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Bunches and Bunches of Data

Every year I have the privilege of attending Defrag, http://www.defragcon.com, a conference unlike any other I attend during the year. Where other technology conferences are about what's new, what's hot, but some specific topic, Defrag often appears as a random walk through technologies that will be. But every year I come away with one or two insights that prove to be predictors of future trends. It is an amazing, confusing experience.

Last year, there were a couple of presentations on "big data." One I especially remember by Jeff Jonas at IBM started me thinking about time and location tagged information. He talked about some databases with hundreds of billions of rows, which, compared to most business databases that are thousands of rows, is big.

This year, there were more presentations on big data, but the size has gotten even bigger. One presenter's company, GNIP, is processing 30 billion data elements a month. Previously big data was considered to be at least 1 terabyte (that's 1 million megabytes), now it is considered to be 10 terabytes. Once the supply disruption from the Thailand floods settles out, you can buy 10 terabytes for about $750-1,000. Every business will have the capacity to have big data. DOD and the NSA are working with petabyte sized data sets (that's 1,000,000,000,000,000 characters of data!). Google processes about 24 PB of data per day!

More and more big data is unstructured, so the tools for analyzing this data will evolve away from the tools used to analyze traditional databases. Fortunately a lot of big data software is being developed open source, making it accessible to any size business with the will (and some manpower) to make use of it.

One thing that big data is teaching us is that data (e.g. a temperature), but data in context is worth a whole lot more (e.g. the temperature in Fargo North Dakota at 7:45 am on January 15th compared to that location, time and the previous 20 years). For unstructured data, it becomes more complex. For instance if someone tweeted something about one of your products, where were they, what were they doing, was there some event going on, what is their social network look like (not only on Twitter but perhaps also on Facebook). All that context makes that one, 140 character, tweet more valuable to you.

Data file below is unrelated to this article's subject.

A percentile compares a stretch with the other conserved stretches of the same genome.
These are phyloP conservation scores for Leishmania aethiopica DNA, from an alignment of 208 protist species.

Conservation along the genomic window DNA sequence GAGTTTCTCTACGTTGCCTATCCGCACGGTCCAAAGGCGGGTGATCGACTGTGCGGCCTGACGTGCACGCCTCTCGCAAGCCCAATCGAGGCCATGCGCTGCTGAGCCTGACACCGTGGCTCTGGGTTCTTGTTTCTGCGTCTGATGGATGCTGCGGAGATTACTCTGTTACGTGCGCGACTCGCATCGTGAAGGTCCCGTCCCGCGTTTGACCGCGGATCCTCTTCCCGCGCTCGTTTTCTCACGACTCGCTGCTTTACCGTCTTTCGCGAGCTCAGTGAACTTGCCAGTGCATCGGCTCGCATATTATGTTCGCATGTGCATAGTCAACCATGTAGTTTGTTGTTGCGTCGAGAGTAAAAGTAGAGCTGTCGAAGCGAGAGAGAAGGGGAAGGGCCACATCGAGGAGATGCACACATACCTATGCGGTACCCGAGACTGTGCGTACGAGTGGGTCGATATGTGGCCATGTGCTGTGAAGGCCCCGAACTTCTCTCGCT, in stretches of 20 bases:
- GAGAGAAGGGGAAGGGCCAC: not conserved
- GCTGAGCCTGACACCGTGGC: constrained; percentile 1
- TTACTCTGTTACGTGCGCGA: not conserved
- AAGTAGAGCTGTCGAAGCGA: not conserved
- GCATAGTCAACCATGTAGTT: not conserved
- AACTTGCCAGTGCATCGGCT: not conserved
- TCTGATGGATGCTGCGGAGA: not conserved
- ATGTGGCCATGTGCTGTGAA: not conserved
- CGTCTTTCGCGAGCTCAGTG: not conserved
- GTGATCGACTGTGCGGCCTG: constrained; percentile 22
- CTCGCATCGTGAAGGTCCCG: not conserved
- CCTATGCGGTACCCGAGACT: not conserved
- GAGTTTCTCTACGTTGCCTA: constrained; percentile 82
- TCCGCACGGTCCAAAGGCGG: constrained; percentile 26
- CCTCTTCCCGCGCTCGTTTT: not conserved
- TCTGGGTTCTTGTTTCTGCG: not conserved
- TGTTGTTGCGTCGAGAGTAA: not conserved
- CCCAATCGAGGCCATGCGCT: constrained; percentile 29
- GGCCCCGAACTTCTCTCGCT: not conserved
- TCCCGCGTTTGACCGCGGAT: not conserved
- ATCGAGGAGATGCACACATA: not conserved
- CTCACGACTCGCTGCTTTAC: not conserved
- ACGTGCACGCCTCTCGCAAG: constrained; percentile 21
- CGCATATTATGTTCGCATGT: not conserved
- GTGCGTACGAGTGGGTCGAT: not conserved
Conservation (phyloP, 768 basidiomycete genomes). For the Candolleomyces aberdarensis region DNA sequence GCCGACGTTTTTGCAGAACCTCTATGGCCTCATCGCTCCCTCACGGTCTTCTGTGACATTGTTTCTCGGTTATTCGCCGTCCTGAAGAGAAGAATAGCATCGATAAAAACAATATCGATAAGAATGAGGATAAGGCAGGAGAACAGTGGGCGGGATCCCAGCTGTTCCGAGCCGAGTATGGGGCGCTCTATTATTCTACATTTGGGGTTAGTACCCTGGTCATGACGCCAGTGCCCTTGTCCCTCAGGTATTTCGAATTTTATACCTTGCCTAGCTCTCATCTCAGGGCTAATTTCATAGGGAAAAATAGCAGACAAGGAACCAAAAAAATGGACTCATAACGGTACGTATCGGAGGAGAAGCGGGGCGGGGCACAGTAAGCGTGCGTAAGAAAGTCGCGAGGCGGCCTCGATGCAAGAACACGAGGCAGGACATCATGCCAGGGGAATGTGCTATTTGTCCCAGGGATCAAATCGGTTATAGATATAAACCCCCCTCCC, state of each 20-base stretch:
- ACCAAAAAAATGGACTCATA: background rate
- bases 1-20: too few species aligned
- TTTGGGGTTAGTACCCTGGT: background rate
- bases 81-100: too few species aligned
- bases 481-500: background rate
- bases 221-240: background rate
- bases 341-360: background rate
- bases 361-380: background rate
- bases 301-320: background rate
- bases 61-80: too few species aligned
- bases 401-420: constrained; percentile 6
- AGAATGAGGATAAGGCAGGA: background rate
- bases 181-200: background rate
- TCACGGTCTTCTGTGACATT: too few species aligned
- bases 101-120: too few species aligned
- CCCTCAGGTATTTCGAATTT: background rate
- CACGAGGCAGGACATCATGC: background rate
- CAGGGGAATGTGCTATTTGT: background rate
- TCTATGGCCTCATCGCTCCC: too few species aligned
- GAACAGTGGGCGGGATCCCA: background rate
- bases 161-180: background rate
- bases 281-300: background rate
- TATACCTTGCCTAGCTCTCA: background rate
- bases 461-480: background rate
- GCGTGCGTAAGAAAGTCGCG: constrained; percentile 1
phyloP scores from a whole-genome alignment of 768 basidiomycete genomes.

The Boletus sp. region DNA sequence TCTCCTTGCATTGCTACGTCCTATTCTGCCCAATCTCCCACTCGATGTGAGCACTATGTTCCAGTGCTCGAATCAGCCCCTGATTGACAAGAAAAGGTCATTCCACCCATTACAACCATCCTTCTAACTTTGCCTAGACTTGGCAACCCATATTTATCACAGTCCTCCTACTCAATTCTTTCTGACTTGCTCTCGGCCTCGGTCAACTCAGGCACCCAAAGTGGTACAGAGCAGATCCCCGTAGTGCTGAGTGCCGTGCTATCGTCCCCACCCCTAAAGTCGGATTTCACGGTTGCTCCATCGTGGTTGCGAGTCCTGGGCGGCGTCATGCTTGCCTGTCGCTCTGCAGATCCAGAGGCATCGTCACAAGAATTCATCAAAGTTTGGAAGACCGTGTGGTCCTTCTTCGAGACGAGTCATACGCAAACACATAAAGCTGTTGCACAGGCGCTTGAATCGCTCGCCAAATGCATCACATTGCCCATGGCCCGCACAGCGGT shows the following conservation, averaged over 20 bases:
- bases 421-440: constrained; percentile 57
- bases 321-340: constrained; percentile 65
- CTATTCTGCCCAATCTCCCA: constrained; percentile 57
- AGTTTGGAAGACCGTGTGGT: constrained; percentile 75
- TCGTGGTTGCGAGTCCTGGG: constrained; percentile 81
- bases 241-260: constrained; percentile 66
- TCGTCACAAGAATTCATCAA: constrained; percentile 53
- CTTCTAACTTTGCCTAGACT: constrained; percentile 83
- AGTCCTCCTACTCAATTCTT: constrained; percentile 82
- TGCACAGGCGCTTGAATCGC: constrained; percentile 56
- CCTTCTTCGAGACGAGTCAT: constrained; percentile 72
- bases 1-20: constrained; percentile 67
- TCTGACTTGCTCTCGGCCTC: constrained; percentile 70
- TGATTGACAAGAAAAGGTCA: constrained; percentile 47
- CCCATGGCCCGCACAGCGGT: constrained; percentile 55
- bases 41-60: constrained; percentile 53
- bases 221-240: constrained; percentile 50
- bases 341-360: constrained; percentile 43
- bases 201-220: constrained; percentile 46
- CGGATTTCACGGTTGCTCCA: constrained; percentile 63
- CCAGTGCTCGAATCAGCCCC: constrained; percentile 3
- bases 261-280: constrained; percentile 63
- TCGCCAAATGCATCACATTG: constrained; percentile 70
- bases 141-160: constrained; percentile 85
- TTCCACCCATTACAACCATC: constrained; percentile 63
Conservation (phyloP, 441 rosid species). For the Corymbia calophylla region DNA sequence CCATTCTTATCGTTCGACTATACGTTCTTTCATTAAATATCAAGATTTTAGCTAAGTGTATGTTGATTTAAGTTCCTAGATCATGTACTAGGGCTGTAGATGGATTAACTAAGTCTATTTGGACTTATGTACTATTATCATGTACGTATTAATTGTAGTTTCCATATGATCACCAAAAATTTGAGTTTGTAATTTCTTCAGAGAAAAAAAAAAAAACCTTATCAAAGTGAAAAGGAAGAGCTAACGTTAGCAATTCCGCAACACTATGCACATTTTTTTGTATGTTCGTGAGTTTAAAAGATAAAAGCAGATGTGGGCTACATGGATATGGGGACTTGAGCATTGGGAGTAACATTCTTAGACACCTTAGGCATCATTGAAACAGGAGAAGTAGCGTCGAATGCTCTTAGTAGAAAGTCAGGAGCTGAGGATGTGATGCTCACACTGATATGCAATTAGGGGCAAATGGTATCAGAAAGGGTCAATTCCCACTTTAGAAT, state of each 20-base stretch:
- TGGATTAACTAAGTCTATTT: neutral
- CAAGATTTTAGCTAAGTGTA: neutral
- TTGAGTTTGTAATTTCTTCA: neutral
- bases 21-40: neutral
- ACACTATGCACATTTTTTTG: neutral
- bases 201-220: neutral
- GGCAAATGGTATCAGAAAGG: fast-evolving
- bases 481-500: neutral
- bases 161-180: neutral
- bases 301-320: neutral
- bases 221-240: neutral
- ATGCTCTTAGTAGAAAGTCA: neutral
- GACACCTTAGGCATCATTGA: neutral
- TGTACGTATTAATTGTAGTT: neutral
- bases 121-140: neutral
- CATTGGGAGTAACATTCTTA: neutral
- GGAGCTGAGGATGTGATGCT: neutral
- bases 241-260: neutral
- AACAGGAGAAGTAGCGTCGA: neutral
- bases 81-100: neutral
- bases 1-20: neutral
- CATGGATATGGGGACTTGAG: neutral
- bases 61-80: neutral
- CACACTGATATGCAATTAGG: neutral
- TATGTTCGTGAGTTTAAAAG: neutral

And data exhibits the same effect as a network. The bigger your data set, the more insight you can get. The common network example is a fax machine. If you are the only one with one, it's not very useful. When another person gets one, it's more valuable. But when everyone you know has one, you all can communicate with each other. Called Metcalf's law, it says that the value of your network is proportional to the square of the number of members. Same with data, one data point is interesting, a million lets you see trends.

And data collection is increasing. Utilities used to read your meter once a month. It was expensive to send someone out to read that meter. Then they got meters that could be read remotely, via telephone, or now a cellular data connection. So now some utilities are reading your meter ever 15 minutes, or more often. They know the demand curve of every house by time of data. With that data they can better plan their generation needs. The question for you is, "what can I measure that might help me run my business better, or design a better product?"

You may be thinking to yourself "I won't be doing any big data work in my lifetime." I think you'll be surprised. Just a few months after hearing about big data at Defrag I find myself working on a project to integrate Goodreads data with a library. Goodreads currently has more than 6,600,000 members and 230,000,000 books added to member profiles and has 20 billion data points, mostly in the form of reviews.

Amazon has over 50 large public data sets that you can download, or use with their cloud services, http://aws.amazon.com/datasets. The U.S. Government is making more and more of its data available (just under 400,000 data sets) at http://www.data.gov/. You might think whether your business, with the addition of one or more of these public domain data sets, could create some new product, or add value to an existing product.

There are more than nine billion internet connected devices… and growing. Two billion of those are devices creating data sent to some server. If you products aren't generating data now, they soon will be. That data adds up, fast.

Big data is in your future, it's just a matter of when. The good news is you can dip you feet in the water and start experimenting with big data analysis tools without making a full investment. Amazon's Web Services has an on-demand, cloud based option called Elastic MapReduce, you can read more about it at http://aws.amazon.com/elasticmapreduce/.

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